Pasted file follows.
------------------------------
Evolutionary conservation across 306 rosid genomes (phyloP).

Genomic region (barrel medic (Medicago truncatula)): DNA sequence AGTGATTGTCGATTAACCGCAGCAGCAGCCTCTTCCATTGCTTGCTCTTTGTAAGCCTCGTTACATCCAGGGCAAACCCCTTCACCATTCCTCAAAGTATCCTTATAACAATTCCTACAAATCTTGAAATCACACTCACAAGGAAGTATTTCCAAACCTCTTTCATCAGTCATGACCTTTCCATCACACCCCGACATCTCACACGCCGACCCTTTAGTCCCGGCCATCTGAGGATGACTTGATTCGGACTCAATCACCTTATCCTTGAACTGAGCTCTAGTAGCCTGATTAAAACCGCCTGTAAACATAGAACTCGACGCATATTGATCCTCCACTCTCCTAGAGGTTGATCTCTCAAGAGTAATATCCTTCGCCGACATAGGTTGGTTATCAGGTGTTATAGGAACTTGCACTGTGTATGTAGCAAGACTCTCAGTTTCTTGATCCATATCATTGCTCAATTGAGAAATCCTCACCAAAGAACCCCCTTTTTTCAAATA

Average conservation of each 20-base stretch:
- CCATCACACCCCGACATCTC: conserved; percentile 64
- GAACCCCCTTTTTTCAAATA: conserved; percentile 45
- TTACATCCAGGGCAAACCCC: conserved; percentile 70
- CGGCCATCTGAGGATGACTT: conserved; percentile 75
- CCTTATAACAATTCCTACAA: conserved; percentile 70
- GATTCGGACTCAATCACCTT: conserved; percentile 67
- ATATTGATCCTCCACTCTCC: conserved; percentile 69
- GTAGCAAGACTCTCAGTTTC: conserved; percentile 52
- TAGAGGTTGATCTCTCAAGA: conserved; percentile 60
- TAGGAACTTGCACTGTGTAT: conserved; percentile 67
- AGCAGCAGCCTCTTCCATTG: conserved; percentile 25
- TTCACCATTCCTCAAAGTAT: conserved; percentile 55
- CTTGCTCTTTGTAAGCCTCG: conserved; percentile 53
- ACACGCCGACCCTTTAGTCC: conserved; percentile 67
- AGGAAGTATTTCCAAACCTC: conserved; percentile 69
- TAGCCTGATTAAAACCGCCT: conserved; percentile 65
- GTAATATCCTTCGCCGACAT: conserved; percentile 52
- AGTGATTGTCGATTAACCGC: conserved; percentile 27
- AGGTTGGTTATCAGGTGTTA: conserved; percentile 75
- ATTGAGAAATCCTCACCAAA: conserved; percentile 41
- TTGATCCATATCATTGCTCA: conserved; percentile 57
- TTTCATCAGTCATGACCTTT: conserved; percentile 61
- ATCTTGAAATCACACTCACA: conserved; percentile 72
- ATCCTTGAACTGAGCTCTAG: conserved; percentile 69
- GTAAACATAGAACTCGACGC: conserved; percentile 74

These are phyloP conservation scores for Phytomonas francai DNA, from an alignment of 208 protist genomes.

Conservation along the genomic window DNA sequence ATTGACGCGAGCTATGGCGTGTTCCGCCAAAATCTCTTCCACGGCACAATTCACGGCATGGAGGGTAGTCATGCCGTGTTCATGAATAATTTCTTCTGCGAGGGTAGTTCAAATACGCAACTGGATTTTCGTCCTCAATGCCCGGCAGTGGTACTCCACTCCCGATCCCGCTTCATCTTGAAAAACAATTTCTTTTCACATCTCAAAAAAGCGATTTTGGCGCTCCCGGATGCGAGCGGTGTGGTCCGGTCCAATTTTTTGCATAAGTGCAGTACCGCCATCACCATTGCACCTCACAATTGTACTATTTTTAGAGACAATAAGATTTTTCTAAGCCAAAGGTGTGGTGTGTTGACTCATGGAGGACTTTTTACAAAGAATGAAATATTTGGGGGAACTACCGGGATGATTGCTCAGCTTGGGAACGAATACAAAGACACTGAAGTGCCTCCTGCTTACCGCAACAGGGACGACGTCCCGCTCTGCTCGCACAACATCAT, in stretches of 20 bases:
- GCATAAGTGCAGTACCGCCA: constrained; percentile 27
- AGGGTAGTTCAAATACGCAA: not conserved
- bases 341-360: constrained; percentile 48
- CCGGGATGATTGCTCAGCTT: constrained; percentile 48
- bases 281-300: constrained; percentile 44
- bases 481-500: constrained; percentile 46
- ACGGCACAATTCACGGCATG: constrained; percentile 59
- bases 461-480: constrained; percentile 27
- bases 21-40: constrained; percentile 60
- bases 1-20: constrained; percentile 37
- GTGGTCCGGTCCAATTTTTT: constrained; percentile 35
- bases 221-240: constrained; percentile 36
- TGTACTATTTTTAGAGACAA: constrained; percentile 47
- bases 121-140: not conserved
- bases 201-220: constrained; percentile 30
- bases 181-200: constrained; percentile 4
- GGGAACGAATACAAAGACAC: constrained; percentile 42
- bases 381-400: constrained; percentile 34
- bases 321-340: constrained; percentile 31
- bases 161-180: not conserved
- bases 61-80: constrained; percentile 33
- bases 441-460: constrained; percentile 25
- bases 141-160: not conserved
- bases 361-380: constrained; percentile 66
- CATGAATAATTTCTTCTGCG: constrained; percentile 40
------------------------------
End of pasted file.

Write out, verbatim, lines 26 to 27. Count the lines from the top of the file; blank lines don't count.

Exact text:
- ATCTTGAAATCACACTCACA: conserved; percentile 72
- ATCCTTGAACTGAGCTCTAG: conserved; percentile 69